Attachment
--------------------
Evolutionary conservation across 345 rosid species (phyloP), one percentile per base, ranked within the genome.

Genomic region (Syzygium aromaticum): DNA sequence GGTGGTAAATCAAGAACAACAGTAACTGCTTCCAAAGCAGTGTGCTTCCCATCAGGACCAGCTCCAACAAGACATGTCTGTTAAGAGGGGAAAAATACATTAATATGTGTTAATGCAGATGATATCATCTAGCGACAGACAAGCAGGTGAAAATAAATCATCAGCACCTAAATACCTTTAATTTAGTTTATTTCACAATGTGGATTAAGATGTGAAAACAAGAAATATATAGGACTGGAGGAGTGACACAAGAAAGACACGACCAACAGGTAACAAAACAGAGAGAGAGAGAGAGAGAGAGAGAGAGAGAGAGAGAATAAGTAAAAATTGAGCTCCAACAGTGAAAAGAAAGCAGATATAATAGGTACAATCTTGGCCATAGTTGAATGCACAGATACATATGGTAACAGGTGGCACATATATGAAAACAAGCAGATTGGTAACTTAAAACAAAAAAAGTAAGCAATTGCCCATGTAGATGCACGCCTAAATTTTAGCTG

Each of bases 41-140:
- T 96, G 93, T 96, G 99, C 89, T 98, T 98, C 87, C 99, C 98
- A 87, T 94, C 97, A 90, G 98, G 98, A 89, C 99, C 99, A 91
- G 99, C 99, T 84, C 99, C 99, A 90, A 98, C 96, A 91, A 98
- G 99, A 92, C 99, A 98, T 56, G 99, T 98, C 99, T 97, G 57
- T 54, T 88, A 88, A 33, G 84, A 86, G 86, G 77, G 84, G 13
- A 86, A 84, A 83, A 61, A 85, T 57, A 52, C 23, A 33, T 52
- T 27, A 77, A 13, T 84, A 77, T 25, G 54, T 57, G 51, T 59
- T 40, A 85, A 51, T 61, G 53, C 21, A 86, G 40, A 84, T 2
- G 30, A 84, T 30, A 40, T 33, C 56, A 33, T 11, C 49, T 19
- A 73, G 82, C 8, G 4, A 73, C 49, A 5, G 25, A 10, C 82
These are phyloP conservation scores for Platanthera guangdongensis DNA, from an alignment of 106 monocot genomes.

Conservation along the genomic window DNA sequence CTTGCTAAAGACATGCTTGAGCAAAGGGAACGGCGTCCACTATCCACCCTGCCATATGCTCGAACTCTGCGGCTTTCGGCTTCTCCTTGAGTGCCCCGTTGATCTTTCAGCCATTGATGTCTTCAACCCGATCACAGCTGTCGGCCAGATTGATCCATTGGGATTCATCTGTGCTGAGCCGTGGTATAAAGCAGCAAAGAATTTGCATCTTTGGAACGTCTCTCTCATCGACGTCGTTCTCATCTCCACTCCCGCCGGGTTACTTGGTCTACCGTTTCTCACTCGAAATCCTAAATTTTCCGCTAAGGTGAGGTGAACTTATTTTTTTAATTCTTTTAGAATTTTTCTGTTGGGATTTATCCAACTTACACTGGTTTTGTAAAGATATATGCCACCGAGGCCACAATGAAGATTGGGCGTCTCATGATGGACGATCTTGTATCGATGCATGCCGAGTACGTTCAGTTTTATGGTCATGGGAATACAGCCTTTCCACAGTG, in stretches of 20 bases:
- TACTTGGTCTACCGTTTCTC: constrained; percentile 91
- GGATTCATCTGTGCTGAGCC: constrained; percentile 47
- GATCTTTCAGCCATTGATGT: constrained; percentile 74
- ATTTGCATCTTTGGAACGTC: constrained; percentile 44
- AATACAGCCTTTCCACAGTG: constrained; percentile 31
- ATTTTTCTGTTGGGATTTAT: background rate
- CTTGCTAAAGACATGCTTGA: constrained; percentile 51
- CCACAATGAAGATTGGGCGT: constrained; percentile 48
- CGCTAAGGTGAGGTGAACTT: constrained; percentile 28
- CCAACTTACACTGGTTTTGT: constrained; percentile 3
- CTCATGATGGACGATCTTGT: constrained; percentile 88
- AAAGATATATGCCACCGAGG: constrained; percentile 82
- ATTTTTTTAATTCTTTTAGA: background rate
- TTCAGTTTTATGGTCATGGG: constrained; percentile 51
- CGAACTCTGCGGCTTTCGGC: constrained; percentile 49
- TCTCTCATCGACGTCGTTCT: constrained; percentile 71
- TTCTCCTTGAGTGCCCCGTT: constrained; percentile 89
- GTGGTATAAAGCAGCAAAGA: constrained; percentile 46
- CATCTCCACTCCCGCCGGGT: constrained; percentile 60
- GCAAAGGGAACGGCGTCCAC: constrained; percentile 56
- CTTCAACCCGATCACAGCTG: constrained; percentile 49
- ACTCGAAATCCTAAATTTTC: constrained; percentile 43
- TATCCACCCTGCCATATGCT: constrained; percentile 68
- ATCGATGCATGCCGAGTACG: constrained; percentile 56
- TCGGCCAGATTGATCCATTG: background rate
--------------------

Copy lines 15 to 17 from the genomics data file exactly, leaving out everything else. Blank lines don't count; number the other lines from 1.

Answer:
Conservation along the genomic window DNA sequence CTTGCTAAAGACATGCTTGAGCAAAGGGAACGGCGTCCACTATCCACCCTGCCATATGCTCGAACTCTGCGGCTTTCGGCTTCTCCTTGAGTGCCCCGTTGATCTTTCAGCCATTGATGTCTTCAACCCGATCACAGCTGTCGGCCAGATTGATCCATTGGGATTCATCTGTGCTGAGCCGTGGTATAAAGCAGCAAAGAATTTGCATCTTTGGAACGTCTCTCTCATCGACGTCGTTCTCATCTCCACTCCCGCCGGGTTACTTGGTCTACCGTTTCTCACTCGAAATCCTAAATTTTCCGCTAAGGTGAGGTGAACTTATTTTTTTAATTCTTTTAGAATTTTTCTGTTGGGATTTATCCAACTTACACTGGTTTTGTAAAGATATATGCCACCGAGGCCACAATGAAGATTGGGCGTCTCATGATGGACGATCTTGTATCGATGCATGCCGAGTACGTTCAGTTTTATGGTCATGGGAATACAGCCTTTCCACAGTG, in stretches of 20 bases:
- TACTTGGTCTACCGTTTCTC: constrained; percentile 91
- GGATTCATCTGTGCTGAGCC: constrained; percentile 47